By your help, we beseech you, Lord our God,
may we walk eagerly in that same charity
with which, out of love for the world,
your Son handed himself over to death.
Through our Lord Jesus Christ, your Son,
who lives and reigns with you in the unity of the Holy Spirit,
one God, for ever and ever.

However if the mass were on a particular Saints Day the Collect may go something like this:

Almighty God,
who in your providence chose your servant Patrick
to be the apostle of the Irish people,
to bring those who were wandering in darkness and error
to the true light and knowledge of you:
Grant us so to walk in that light,
that we may come at last to the light of everlasting life;
through Jesus Christ our Lord,
who lives and reigns with you and the Holy Spirit,
one God, now and ever.

The Collect ends the Introductory Rites of the Mass. To this point the congregation has been standing and only several minutes have passed. It is interesting to me that so much has been accomplished in so little time. Images of Christ entering Jerusalem, and carrying His Cross, prayers of repentance, and praise which because of recitation have infused us with theology and thoughts for contemplation. As we all say “Amen.” at the conclusion of the Collect, the congregation will now take a seat as the Mass continues into the first of its major parts; the Liturgy of the Word.

Missa – The Great Doxology

image002Following the Kyrie in the “Order of the Mass” is the Gloria. Taking it’s cue from the praise of the angels at the Nativity who sang: “Gloria, in excelsis Deo”, which translates as “Glory to God in the Highest”, this hymn of praise is a beautiful example of the ancient trinitarian doctrine expressed through poem. In a way it could almost be considered the Creed in the form of a prayer. The Gloria is known as the Great Doxology which is contrast to another popular prayer known as the “Glory be”, which is the “Minor Doxology”.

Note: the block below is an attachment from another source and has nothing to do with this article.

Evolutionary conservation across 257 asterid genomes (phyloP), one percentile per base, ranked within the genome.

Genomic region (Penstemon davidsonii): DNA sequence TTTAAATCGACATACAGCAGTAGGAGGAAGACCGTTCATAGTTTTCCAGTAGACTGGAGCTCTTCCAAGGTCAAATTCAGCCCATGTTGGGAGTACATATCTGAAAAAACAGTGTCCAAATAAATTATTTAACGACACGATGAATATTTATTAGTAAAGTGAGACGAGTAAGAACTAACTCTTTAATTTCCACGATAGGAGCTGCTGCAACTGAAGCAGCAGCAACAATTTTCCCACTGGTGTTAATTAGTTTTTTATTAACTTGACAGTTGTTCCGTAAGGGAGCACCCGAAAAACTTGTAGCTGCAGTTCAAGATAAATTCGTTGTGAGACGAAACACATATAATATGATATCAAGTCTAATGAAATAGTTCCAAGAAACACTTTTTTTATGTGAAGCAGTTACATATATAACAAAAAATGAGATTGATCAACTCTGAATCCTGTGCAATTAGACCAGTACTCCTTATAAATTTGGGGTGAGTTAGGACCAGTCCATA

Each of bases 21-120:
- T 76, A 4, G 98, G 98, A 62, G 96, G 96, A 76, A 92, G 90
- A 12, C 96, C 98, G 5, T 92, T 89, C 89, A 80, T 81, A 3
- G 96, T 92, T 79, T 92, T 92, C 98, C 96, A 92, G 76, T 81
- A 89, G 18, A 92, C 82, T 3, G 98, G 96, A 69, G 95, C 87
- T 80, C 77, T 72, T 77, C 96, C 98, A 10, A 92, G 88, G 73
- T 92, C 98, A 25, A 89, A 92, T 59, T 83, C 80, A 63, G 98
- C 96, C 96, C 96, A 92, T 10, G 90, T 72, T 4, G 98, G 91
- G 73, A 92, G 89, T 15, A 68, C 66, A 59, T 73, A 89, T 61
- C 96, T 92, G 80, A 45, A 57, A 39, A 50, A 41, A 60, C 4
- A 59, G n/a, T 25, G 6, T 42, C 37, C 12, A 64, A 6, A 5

A Doxology is typically a song or psalm which in the christian church was sung to the Trinity. The word comes from the Greek doxa – “glory” and logia – “saying”, an in early church years these hymns find their birth. Some of these were done in attempts to imitate the psalms from the Hebrew Scripture and are termed private psalms (psalmi idiotici).

To my the Gloria follows other creedal statements, it begins with a statement which addresses God, and then begins to focus on definition as attention is drawn to the Father and continues to the Son and follows with the Holy Spirit. The Gloria uses terms which we have seen already and will see again in the mass, hinting back to the Kyrie and looking forward to the Creed and the Agnus Dei (Lamb of God).

An interesting thing about the Gloria is that it is part of the “ordinary” but during Advent and Lent is absent from the liturgy. This is to emphasize the importance of the holidays which follow both preparation seasons, Christmas and Easter. For the layman in me it works. It’s like a surprise or a visit from an old friend. At Christmas, I can sing with the angels: Gloria in excelsis Deo… and at Easter I can sing Gloria as I celebrate the resurrection of the Lamb.


Glory to God in the highest,
and on earth peace to people of good will.
We praise you, we bless you, we adore you, we glorify you,
we give you thanks for your great glory.
Lord God, heavenly King, O God, almighty Father.
Lord Jesus Christ, Only Begotten Son,
Lord God, Lamb of God, Son of the Father,
you take away the sins of the world, have mercy on us;
you take away the sins of the world, receive our prayer.
you are seated at the right hand of the Father,
have mercy on us.For you alone are the Holy One, you alone are the Lord,
you alone are the Most High, Jesus Christ,
with the Holy Spirit,
in the glory of God the Father. AmenCristo%20na%20Cruz